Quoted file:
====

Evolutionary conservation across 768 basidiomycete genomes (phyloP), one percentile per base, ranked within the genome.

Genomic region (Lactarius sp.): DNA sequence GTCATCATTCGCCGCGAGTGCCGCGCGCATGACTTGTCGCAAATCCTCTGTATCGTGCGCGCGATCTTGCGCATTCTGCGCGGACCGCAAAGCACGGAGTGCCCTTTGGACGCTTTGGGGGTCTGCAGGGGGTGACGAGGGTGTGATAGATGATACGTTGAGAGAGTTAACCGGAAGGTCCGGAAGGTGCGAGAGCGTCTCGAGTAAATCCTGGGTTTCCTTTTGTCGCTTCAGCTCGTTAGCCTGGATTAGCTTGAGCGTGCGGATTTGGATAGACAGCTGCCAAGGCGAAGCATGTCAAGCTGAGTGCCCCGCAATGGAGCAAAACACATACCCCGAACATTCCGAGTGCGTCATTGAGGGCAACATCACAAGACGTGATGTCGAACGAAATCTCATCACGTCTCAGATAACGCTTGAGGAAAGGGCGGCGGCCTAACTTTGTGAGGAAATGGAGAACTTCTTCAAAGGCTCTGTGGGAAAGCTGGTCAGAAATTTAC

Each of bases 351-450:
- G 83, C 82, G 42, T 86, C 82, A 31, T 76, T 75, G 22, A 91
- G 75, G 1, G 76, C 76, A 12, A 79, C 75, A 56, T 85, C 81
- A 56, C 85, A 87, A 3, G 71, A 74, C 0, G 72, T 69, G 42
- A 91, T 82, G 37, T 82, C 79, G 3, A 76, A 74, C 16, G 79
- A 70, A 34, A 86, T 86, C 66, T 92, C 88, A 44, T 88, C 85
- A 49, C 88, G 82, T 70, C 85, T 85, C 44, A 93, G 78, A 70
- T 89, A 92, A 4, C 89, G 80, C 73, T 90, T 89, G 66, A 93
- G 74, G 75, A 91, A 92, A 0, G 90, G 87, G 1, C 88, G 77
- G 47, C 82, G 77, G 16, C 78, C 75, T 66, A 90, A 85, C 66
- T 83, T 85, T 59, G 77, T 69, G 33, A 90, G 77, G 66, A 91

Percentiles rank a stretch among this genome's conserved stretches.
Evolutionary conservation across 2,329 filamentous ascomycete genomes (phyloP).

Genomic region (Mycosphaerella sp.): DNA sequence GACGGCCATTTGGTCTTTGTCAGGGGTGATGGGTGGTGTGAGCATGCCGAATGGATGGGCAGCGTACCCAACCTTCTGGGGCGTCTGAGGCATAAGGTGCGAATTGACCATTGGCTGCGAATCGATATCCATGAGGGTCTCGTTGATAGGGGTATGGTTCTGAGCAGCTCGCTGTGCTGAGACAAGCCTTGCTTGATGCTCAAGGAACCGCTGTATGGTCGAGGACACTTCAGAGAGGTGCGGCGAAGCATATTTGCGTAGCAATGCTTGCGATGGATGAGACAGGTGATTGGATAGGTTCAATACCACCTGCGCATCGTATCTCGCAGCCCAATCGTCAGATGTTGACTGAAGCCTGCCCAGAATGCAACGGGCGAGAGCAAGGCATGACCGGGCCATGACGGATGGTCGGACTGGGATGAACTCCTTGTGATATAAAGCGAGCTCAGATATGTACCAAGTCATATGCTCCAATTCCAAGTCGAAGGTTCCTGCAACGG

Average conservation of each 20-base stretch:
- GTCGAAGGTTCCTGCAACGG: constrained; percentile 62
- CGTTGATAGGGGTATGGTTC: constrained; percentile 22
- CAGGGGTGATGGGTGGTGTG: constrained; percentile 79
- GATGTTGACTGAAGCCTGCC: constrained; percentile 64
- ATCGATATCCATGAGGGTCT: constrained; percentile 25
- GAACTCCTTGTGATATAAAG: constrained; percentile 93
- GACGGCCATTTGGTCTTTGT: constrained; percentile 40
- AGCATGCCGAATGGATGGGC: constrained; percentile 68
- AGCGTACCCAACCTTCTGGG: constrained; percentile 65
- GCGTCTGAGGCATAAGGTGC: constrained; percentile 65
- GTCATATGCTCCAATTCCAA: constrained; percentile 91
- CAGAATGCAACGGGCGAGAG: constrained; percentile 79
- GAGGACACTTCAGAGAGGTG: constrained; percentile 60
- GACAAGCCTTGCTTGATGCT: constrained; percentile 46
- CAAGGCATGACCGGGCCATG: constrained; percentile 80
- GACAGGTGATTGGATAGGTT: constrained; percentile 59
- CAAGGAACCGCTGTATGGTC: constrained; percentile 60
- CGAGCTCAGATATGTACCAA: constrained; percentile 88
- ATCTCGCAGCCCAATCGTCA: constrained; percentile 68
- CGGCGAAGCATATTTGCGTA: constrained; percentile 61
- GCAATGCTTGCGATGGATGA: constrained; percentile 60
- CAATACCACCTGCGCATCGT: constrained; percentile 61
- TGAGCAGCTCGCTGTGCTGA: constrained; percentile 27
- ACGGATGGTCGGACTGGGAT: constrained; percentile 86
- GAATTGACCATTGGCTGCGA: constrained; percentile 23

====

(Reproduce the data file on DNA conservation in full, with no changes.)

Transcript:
Evolutionary conservation across 768 basidiomycete genomes (phyloP), one percentile per base, ranked within the genome.

Genomic region (Lactarius sp.): DNA sequence GTCATCATTCGCCGCGAGTGCCGCGCGCATGACTTGTCGCAAATCCTCTGTATCGTGCGCGCGATCTTGCGCATTCTGCGCGGACCGCAAAGCACGGAGTGCCCTTTGGACGCTTTGGGGGTCTGCAGGGGGTGACGAGGGTGTGATAGATGATACGTTGAGAGAGTTAACCGGAAGGTCCGGAAGGTGCGAGAGCGTCTCGAGTAAATCCTGGGTTTCCTTTTGTCGCTTCAGCTCGTTAGCCTGGATTAGCTTGAGCGTGCGGATTTGGATAGACAGCTGCCAAGGCGAAGCATGTCAAGCTGAGTGCCCCGCAATGGAGCAAAACACATACCCCGAACATTCCGAGTGCGTCATTGAGGGCAACATCACAAGACGTGATGTCGAACGAAATCTCATCACGTCTCAGATAACGCTTGAGGAAAGGGCGGCGGCCTAACTTTGTGAGGAAATGGAGAACTTCTTCAAAGGCTCTGTGGGAAAGCTGGTCAGAAATTTAC

Each of bases 351-450:
- G 83, C 82, G 42, T 86, C 82, A 31, T 76, T 75, G 22, A 91
- G 75, G 1, G 76, C 76, A 12, A 79, C 75, A 56, T 85, C 81
- A 56, C 85, A 87, A 3, G 71, A 74, C 0, G 72, T 69, G 42
- A 91, T 82, G 37, T 82, C 79, G 3, A 76, A 74, C 16, G 79
- A 70, A 34, A 86, T 86, C 66, T 92, C 88, A 44, T 88, C 85
- A 49, C 88, G 82, T 70, C 85, T 85, C 44, A 93, G 78, A 70
- T 89, A 92, A 4, C 89, G 80, C 73, T 90, T 89, G 66, A 93
- G 74, G 75, A 91, A 92, A 0, G 90, G 87, G 1, C 88, G 77
- G 47, C 82, G 77, G 16, C 78, C 75, T 66, A 90, A 85, C 66
- T 83, T 85, T 59, G 77, T 69, G 33, A 90, G 77, G 66, A 91

Percentiles rank a stretch among this genome's conserved stretches.
Evolutionary conservation across 2,329 filamentous ascomycete genomes (phyloP).

Genomic region (Mycosphaerella sp.): DNA sequence GACGGCCATTTGGTCTTTGTCAGGGGTGATGGGTGGTGTGAGCATGCCGAATGGATGGGCAGCGTACCCAACCTTCTGGGGCGTCTGAGGCATAAGGTGCGAATTGACCATTGGCTGCGAATCGATATCCATGAGGGTCTCGTTGATAGGGGTATGGTTCTGAGCAGCTCGCTGTGCTGAGACAAGCCTTGCTTGATGCTCAAGGAACCGCTGTATGGTCGAGGACACTTCAGAGAGGTGCGGCGAAGCATATTTGCGTAGCAATGCTTGCGATGGATGAGACAGGTGATTGGATAGGTTCAATACCACCTGCGCATCGTATCTCGCAGCCCAATCGTCAGATGTTGACTGAAGCCTGCCCAGAATGCAACGGGCGAGAGCAAGGCATGACCGGGCCATGACGGATGGTCGGACTGGGATGAACTCCTTGTGATATAAAGCGAGCTCAGATATGTACCAAGTCATATGCTCCAATTCCAAGTCGAAGGTTCCTGCAACGG

Average conservation of each 20-base stretch:
- GTCGAAGGTTCCTGCAACGG: constrained; percentile 62
- CGTTGATAGGGGTATGGTTC: constrained; percentile 22
- CAGGGGTGATGGGTGGTGTG: constrained; percentile 79
- GATGTTGACTGAAGCCTGCC: constrained; percentile 64
- ATCGATATCCATGAGGGTCT: constrained; percentile 25
- GAACTCCTTGTGATATAAAG: constrained; percentile 93
- GACGGCCATTTGGTCTTTGT: constrained; percentile 40
- AGCATGCCGAATGGATGGGC: constrained; percentile 68
- AGCGTACCCAACCTTCTGGG: constrained; percentile 65
- GCGTCTGAGGCATAAGGTGC: constrained; percentile 65
- GTCATATGCTCCAATTCCAA: constrained; percentile 91
- CAGAATGCAACGGGCGAGAG: constrained; percentile 79
- GAGGACACTTCAGAGAGGTG: constrained; percentile 60
- GACAAGCCTTGCTTGATGCT: constrained; percentile 46
- CAAGGCATGACCGGGCCATG: constrained; percentile 80
- GACAGGTGATTGGATAGGTT: constrained; percentile 59
- CAAGGAACCGCTGTATGGTC: constrained; percentile 60
- CGAGCTCAGATATGTACCAA: constrained; percentile 88
- ATCTCGCAGCCCAATCGTCA: constrained; percentile 68
- CGGCGAAGCATATTTGCGTA: constrained; percentile 61
- GCAATGCTTGCGATGGATGA: constrained; percentile 60
- CAATACCACCTGCGCATCGT: constrained; percentile 61
- TGAGCAGCTCGCTGTGCTGA: constrained; percentile 27
- ACGGATGGTCGGACTGGGAT: constrained; percentile 86
- GAATTGACCATTGGCTGCGA: constrained; percentile 23